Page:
Goodie or Baddie? Frederick Walker, the First Commandant of the Native Police, 1848–1855

By Bryce Barker

As can be seen from reading about Stanhope O’Connor, Wentworth D’Arcy Uhr and Thomas Coward, the lives and circumstances of the officers in the Native Mounted Police (NMP) force were complex and multi-faceted. However, many accounts of individual officers often portray them as either ‘genocidal murderers’ or ‘stalwart keepers of peace on the frontier’, with little attempt to examine their particular circumstances, including their personal lives and their job, within the context of their times.

There is no question that the NMP was set up to assist the movement of Europeans* into Aboriginal lands, and to protect and defend the theft of this land using force. Aboriginal people in nearly all cases aggressively resisted ‘colonisation’ by attacking livestock, property and settlers whenever the chance arose. Disproportionate and often indiscriminate retaliation followed, resulting in well documented massacres and other acts of violence against Aborigines by both the NMP and settlers themselves.

The degree of violence against Aboriginal people by the NMP depended to a large extent on the particular personality of the commanding officer at the time. The fact that there was ‘no measure of law enacted nor any official policy declared to determine the functions of the force or its duties and obligations’ other than ‘they be confined to the protection of the white population on the extreme limits of the frontier districts (Skinner 1975:26) meant that how the NMP carried out its duties was very much decided by individual officers:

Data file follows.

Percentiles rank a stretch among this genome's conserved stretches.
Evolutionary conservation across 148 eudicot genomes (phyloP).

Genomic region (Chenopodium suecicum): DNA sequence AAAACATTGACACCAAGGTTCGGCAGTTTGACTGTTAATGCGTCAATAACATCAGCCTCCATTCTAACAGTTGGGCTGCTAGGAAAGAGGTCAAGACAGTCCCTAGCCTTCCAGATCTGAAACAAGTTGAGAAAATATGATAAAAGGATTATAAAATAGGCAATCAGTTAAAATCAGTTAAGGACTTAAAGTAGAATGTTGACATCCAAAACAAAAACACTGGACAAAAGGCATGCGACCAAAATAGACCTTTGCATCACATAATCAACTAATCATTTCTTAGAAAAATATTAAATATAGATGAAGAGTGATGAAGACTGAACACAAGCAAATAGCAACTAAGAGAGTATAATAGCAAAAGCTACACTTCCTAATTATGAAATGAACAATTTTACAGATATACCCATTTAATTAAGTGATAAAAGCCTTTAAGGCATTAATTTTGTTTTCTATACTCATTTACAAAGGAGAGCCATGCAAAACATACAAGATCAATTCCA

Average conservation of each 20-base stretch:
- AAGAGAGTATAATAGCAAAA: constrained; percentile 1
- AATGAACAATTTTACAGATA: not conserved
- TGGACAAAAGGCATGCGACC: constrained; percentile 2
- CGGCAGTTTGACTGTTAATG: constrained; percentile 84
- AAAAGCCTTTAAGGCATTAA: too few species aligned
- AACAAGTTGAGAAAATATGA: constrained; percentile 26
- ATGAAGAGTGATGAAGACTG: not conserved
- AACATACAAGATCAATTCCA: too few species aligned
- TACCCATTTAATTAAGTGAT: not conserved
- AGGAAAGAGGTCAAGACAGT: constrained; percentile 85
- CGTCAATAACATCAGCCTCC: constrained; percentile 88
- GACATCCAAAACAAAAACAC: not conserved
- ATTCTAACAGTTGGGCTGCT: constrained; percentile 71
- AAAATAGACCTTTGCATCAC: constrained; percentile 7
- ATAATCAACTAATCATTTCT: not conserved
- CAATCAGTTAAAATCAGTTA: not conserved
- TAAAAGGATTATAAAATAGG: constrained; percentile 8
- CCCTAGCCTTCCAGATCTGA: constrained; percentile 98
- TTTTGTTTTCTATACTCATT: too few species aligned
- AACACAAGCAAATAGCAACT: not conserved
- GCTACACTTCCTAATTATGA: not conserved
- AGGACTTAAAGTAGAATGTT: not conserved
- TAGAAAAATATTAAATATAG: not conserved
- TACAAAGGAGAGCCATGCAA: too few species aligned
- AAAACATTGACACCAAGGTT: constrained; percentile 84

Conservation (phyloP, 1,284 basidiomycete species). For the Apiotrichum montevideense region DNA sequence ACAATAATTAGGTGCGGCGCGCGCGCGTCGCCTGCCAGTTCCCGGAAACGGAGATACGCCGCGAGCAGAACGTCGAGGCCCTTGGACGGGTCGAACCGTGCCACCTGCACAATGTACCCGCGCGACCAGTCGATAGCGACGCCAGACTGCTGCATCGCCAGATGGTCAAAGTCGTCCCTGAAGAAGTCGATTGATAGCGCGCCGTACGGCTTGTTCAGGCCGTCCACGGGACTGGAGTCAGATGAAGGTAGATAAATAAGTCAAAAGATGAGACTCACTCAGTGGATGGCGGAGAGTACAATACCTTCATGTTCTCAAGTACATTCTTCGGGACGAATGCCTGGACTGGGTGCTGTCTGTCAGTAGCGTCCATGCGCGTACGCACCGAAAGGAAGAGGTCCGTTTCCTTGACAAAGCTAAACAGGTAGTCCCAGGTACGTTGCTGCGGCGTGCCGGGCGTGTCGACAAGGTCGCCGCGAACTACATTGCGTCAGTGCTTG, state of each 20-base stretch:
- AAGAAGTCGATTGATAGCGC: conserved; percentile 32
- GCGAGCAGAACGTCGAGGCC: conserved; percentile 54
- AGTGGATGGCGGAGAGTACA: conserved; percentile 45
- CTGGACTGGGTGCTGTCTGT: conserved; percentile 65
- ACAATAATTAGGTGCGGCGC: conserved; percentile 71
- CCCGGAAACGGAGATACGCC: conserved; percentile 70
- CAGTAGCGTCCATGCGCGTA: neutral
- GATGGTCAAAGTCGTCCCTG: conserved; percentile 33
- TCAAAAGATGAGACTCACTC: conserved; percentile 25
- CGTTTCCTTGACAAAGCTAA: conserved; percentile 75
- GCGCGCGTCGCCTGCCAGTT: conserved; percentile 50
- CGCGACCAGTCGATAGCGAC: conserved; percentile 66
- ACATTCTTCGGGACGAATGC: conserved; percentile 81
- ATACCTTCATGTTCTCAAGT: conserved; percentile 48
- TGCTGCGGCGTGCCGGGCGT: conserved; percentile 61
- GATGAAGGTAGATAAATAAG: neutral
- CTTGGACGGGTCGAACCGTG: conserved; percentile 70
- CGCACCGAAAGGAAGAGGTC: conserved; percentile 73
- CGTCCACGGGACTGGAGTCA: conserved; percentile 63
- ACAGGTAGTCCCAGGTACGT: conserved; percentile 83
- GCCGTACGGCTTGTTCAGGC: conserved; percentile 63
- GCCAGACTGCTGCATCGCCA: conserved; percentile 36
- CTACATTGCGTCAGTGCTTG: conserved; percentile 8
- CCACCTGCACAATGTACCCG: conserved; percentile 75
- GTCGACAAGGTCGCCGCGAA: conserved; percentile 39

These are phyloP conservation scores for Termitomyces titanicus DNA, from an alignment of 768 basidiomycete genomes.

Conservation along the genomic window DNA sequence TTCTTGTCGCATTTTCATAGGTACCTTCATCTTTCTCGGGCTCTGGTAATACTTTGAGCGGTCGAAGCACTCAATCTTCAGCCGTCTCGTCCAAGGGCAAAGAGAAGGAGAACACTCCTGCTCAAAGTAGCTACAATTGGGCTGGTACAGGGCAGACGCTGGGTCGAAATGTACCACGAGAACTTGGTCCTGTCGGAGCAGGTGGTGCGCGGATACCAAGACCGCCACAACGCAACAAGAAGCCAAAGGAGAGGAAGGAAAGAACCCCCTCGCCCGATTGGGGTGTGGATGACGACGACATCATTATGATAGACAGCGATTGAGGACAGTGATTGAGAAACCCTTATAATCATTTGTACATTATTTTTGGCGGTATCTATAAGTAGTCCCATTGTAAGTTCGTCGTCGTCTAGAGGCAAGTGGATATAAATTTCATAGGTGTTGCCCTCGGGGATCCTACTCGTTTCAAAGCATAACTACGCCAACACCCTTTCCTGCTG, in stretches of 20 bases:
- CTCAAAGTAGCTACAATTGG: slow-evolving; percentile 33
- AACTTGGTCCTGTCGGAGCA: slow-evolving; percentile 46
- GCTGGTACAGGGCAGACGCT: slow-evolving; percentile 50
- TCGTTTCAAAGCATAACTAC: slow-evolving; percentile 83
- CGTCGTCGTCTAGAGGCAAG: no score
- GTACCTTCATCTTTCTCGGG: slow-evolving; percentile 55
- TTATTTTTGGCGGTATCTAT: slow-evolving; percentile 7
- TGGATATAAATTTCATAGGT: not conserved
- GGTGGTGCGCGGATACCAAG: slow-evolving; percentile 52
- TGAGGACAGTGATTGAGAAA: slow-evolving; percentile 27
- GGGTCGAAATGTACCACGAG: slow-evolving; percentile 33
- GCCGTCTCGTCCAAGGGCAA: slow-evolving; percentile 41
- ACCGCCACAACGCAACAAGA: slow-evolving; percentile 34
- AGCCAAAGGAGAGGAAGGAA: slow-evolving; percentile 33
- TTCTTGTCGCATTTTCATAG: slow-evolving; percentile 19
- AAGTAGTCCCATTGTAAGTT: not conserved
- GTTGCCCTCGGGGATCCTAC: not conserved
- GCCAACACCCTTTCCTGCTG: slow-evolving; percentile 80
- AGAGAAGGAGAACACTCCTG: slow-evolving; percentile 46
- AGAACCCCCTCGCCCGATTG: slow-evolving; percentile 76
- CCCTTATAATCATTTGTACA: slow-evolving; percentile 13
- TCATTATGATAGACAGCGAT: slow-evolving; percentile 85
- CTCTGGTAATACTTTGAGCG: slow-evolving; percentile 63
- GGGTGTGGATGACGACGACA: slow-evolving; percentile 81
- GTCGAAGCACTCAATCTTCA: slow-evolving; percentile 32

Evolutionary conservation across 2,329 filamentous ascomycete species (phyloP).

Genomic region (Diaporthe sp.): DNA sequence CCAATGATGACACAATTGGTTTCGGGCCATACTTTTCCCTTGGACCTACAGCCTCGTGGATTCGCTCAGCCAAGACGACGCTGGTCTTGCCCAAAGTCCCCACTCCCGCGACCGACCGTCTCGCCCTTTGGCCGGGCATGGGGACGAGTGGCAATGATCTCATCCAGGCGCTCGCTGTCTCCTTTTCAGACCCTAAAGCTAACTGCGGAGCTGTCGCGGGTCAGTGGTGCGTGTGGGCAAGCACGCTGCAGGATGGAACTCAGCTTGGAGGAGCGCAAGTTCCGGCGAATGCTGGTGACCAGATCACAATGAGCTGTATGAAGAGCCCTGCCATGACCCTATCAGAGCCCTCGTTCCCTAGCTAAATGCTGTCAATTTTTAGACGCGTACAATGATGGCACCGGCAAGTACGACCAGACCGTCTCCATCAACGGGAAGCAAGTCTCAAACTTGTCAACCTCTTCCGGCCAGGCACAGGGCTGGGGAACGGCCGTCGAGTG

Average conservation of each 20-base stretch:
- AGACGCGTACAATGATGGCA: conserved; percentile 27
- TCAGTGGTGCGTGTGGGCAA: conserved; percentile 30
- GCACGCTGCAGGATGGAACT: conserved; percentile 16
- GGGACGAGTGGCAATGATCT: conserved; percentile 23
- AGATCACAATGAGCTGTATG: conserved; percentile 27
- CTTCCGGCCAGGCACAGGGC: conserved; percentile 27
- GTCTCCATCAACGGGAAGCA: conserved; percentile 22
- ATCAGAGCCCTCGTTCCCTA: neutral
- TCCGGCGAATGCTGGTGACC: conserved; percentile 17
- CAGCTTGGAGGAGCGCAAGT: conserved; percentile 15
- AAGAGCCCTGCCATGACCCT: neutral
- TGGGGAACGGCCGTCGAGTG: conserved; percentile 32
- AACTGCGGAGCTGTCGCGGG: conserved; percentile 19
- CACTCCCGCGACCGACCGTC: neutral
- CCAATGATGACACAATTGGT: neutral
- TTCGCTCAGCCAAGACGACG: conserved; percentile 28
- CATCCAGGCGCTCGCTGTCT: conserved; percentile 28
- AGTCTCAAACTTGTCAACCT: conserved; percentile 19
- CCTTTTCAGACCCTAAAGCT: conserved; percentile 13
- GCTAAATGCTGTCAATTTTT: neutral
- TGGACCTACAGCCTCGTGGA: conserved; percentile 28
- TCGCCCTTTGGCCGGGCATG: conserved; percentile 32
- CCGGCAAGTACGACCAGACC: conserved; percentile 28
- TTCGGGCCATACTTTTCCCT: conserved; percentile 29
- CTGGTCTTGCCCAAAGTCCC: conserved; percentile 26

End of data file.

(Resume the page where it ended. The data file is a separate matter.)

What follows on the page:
… the heavy burden of responsibility for the actions of the Native Police, so far as the executive government was concerned, was to be borne by the officers themselves. Action to be taken by officers was to be left to individual discretion. (Skinner 1975:43)

One specific officer whom it is interesting to consider in this light is Frederick Walker.

An undated photograph of Frederick Walker (from the James Grant Pattison Collection)

Frederick Walker was officially appointed as Commandant of the Corps of Native Police on 17 August 1848 and served in the role until 1855, before Queensland achieved statehood in 1859. Walker established the first NMP camps in what was then northeast NSW but was later to become Queensland at Calloondoon (near Goondiwindi) and Wondai Gumbal at Tchanning Creek near the Condamine River; most of his patrols and operations were carried out north of the McIntyre River.